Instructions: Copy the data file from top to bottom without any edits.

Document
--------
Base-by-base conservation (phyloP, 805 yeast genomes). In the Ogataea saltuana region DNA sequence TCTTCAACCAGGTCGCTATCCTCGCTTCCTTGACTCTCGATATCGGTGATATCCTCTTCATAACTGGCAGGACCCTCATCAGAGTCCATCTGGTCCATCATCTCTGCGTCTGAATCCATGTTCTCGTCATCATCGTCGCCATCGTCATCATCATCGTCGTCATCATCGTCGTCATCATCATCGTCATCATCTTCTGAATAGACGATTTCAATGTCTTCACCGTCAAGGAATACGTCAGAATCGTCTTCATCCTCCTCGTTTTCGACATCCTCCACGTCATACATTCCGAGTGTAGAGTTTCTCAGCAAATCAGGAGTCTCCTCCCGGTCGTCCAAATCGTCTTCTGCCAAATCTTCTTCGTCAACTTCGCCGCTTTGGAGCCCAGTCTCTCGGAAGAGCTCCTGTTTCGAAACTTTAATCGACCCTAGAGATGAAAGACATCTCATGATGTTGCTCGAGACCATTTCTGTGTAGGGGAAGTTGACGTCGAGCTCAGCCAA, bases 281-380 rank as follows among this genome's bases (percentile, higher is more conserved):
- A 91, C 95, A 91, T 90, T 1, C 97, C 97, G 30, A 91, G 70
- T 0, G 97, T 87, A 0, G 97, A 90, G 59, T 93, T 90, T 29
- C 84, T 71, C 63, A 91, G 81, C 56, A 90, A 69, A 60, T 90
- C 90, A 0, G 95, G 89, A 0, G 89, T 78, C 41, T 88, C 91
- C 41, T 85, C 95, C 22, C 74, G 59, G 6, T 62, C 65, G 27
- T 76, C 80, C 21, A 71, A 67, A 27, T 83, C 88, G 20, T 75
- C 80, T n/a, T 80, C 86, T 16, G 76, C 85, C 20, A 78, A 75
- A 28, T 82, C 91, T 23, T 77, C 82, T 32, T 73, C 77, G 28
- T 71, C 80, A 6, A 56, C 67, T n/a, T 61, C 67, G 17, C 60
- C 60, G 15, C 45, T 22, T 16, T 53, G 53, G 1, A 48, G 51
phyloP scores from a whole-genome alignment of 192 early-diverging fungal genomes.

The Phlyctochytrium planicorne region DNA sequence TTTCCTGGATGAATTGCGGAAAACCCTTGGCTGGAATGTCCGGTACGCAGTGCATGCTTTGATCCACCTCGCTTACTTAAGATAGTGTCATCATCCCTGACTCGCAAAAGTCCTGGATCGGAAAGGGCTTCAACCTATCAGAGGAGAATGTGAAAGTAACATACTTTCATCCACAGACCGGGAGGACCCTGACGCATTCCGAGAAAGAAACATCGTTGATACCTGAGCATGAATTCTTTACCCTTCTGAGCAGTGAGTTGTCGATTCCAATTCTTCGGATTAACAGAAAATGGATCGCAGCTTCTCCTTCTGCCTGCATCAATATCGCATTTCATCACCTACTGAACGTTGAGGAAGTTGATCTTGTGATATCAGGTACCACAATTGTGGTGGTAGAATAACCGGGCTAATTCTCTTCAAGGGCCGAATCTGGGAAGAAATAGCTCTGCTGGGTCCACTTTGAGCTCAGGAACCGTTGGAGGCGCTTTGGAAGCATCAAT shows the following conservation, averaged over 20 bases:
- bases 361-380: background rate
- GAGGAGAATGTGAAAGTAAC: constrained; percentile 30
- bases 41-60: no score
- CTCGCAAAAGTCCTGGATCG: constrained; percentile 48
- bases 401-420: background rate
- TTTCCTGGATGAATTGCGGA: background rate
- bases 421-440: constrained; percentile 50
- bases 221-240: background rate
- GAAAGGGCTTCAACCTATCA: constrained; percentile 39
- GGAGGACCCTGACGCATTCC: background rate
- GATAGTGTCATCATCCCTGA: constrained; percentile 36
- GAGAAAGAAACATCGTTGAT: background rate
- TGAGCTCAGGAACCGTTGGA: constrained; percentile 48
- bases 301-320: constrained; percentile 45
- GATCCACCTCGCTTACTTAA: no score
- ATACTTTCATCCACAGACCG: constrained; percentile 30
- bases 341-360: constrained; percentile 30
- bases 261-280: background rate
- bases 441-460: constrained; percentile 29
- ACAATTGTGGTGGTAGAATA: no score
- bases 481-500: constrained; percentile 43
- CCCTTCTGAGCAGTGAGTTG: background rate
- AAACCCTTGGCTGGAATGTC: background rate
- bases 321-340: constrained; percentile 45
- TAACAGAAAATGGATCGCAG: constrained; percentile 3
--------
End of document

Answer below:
Base-by-base conservation (phyloP, 805 yeast genomes). In the Ogataea saltuana region DNA sequence TCTTCAACCAGGTCGCTATCCTCGCTTCCTTGACTCTCGATATCGGTGATATCCTCTTCATAACTGGCAGGACCCTCATCAGAGTCCATCTGGTCCATCATCTCTGCGTCTGAATCCATGTTCTCGTCATCATCGTCGCCATCGTCATCATCATCGTCGTCATCATCGTCGTCATCATCATCGTCATCATCTTCTGAATAGACGATTTCAATGTCTTCACCGTCAAGGAATACGTCAGAATCGTCTTCATCCTCCTCGTTTTCGACATCCTCCACGTCATACATTCCGAGTGTAGAGTTTCTCAGCAAATCAGGAGTCTCCTCCCGGTCGTCCAAATCGTCTTCTGCCAAATCTTCTTCGTCAACTTCGCCGCTTTGGAGCCCAGTCTCTCGGAAGAGCTCCTGTTTCGAAACTTTAATCGACCCTAGAGATGAAAGACATCTCATGATGTTGCTCGAGACCATTTCTGTGTAGGGGAAGTTGACGTCGAGCTCAGCCAA, bases 281-380 rank as follows among this genome's bases (percentile, higher is more conserved):
- A 91, C 95, A 91, T 90, T 1, C 97, C 97, G 30, A 91, G 70
- T 0, G 97, T 87, A 0, G 97, A 90, G 59, T 93, T 90, T 29
- C 84, T 71, C 63, A 91, G 81, C 56, A 90, A 69, A 60, T 90
- C 90, A 0, G 95, G 89, A 0, G 89, T 78, C 41, T 88, C 91
- C 41, T 85, C 95, C 22, C 74, G 59, G 6, T 62, C 65, G 27
- T 76, C 80, C 21, A 71, A 67, A 27, T 83, C 88, G 20, T 75
- C 80, T n/a, T 80, C 86, T 16, G 76, C 85, C 20, A 78, A 75
- A 28, T 82, C 91, T 23, T 77, C 82, T 32, T 73, C 77, G 28
- T 71, C 80, A 6, A 56, C 67, T n/a, T 61, C 67, G 17, C 60
- C 60, G 15, C 45, T 22, T 16, T 53, G 53, G 1, A 48, G 51
phyloP scores from a whole-genome alignment of 192 early-diverging fungal genomes.

The Phlyctochytrium planicorne region DNA sequence TTTCCTGGATGAATTGCGGAAAACCCTTGGCTGGAATGTCCGGTACGCAGTGCATGCTTTGATCCACCTCGCTTACTTAAGATAGTGTCATCATCCCTGACTCGCAAAAGTCCTGGATCGGAAAGGGCTTCAACCTATCAGAGGAGAATGTGAAAGTAACATACTTTCATCCACAGACCGGGAGGACCCTGACGCATTCCGAGAAAGAAACATCGTTGATACCTGAGCATGAATTCTTTACCCTTCTGAGCAGTGAGTTGTCGATTCCAATTCTTCGGATTAACAGAAAATGGATCGCAGCTTCTCCTTCTGCCTGCATCAATATCGCATTTCATCACCTACTGAACGTTGAGGAAGTTGATCTTGTGATATCAGGTACCACAATTGTGGTGGTAGAATAACCGGGCTAATTCTCTTCAAGGGCCGAATCTGGGAAGAAATAGCTCTGCTGGGTCCACTTTGAGCTCAGGAACCGTTGGAGGCGCTTTGGAAGCATCAAT shows the following conservation, averaged over 20 bases:
- bases 361-380: background rate
- GAGGAGAATGTGAAAGTAAC: constrained; percentile 30
- bases 41-60: no score
- CTCGCAAAAGTCCTGGATCG: constrained; percentile 48
- bases 401-420: background rate
- TTTCCTGGATGAATTGCGGA: background rate
- bases 421-440: constrained; percentile 50
- bases 221-240: background rate
- GAAAGGGCTTCAACCTATCA: constrained; percentile 39
- GGAGGACCCTGACGCATTCC: background rate
- GATAGTGTCATCATCCCTGA: constrained; percentile 36
- GAGAAAGAAACATCGTTGAT: background rate
- TGAGCTCAGGAACCGTTGGA: constrained; percentile 48
- bases 301-320: constrained; percentile 45
- GATCCACCTCGCTTACTTAA: no score
- ATACTTTCATCCACAGACCG: constrained; percentile 30
- bases 341-360: constrained; percentile 30
- bases 261-280: background rate
- bases 441-460: constrained; percentile 29
- ACAATTGTGGTGGTAGAATA: no score
- bases 481-500: constrained; percentile 43
- CCCTTCTGAGCAGTGAGTTG: background rate
- AAACCCTTGGCTGGAATGTC: background rate
- bases 321-340: constrained; percentile 45
- TAACAGAAAATGGATCGCAG: constrained; percentile 3